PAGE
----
Cook time: 45 minutes


240g all-purpose flour
25g granulated sugar
1 teaspoon instant yeast
120ml whole milk
1 large egg
45g unsalted butter
Zest of 1 lemon

900g fresh plums

120g all-purpose flour
66g granulated sugar
1 teaspoon ground cinnamon
1/4 teaspoon salt
60g unsalted butter, cold

2 cups all-purpose flour
2 Tablespoons granulated sugar
1 teaspoon instant yeast
1/2 cup whole milk
1 large egg
3 Tablespoons unsalted butter
Zest of 1 lemon

2 lbs fresh plums

1 cup all-purpose flour
1/3 cup granulated sugar
1 teaspoon ground cinnamon
1/4 teaspoon salt
1/4 cup unsalted butter, cold

Yeasted Cake Dough

1. Prepare the pan:

Line a 23x33cm (9×13 inch) pan with parchment paper, covering the bottom of the pan with a slight overhang on two sides. Lightly spray the parchment paper and the exposed sides of the pan with baking spray.

Dice the butter into 1cm (1/2-inch) cubes and set aside to soften.

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2. Make the dough:

To the bowl of a stand mixer fitted with a dough hook attachment, add the flour, sugar, and yeast. Mix on low speed (Stir on a KitchenAid) for a few seconds to combine.

Add the milk, egg, butter, and lemon zest. Mix on low speed until the dough comes together into a rough ball, about 1 minute. Increase the speed to medium (Speed 2 on a KitchenAid), and continue mixing for 6 minutes. The dough should start releasing from the sides of the bowl and cling to the dough hook.

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3. Let the dough rise:

Transfer the dough to the prepared pan. Gently press and stretch the dough to the edges of the pan. At this point, the dough will seem very thin. It’s okay if the dough doesn’t completely fill the pan, it will spread slightly as it proofs.

Cover the pan and set it in a warm place to rise until the dough has doubled in bulk, about 1 hour. The dough should look smooth and lightly puffed.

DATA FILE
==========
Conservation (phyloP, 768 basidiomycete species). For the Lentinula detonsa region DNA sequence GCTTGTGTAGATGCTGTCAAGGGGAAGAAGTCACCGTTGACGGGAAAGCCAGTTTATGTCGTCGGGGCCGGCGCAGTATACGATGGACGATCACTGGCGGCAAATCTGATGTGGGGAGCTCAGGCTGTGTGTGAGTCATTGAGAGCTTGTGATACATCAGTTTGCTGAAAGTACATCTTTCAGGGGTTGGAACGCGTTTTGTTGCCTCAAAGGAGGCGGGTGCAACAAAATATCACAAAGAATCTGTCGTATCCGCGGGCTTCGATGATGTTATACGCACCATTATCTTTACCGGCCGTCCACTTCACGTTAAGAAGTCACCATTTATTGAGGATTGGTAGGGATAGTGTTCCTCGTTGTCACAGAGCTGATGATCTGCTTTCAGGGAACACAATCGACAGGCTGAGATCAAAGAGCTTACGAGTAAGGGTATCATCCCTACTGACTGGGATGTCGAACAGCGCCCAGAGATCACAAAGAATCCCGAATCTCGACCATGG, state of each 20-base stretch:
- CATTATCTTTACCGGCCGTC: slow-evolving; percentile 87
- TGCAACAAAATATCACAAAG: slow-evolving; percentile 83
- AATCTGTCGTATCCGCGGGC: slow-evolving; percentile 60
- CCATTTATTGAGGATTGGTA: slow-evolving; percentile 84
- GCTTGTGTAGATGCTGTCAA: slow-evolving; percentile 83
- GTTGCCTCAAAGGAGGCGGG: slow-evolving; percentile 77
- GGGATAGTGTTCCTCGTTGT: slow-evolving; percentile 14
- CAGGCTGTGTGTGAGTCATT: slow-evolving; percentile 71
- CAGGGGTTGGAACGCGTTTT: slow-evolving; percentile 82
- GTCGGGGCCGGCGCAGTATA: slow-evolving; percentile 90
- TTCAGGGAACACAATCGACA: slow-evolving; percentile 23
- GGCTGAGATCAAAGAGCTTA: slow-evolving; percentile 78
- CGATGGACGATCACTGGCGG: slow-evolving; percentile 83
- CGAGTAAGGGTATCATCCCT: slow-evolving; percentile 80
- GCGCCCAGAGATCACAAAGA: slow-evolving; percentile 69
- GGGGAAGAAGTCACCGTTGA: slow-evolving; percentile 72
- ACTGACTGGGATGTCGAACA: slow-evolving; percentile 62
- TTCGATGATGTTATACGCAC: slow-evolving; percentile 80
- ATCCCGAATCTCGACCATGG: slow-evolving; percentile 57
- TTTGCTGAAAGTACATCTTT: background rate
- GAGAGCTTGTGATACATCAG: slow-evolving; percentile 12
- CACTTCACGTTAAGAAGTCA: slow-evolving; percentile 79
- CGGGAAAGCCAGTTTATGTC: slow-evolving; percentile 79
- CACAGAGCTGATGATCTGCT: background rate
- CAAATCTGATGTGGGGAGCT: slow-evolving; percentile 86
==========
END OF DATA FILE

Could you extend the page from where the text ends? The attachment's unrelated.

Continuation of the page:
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1. Make the streusel:

In a small bowl, whisk together the flour, sugar, cinnamon, and salt. Then, use a fork or your fingertips to cut the butter into the flour mixture until it looks crumbly with pea-sized pieces of butter. You don’t want a cohesive dough. Cover and reserve in the refrigerator until ready to use.

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5. Prepare the plums:

Pit the plums and slice them into quarters.

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6. Preheat the oven to 175°C (350°F):

Arrange an oven rack in the center of the oven and preheat the oven to 175°C (350°F).

7. Add the toppings:

Arrange the plum slices skin-side down on the dough. The plum slices should overlap slightly and cover as much of the surface of the dough as possible.

Sprinkle the streusel over the plums in an even layer.

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8. Bake:

Bake in the preheated oven for 40 to 45 minutes, or until the plums begin to release their juices and the edges of the cake and streusel have started to brown.

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9. Serve:

Use the parchment paper as a sling to lift the cake out of the pan and onto a wire rack to cool slightly. Slice and serve warm or at room temperature. 

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Calories: 241kcal | Total Fat: 8.3g | Carbs: 38.2 | Sugars: 13.5 | Protein: 4.7g | Sodium: 112mg | Fiber: 1.7g

The nutrition information provided for this recipe is an estimate. The accuracy of the calories listed is not guaranteed.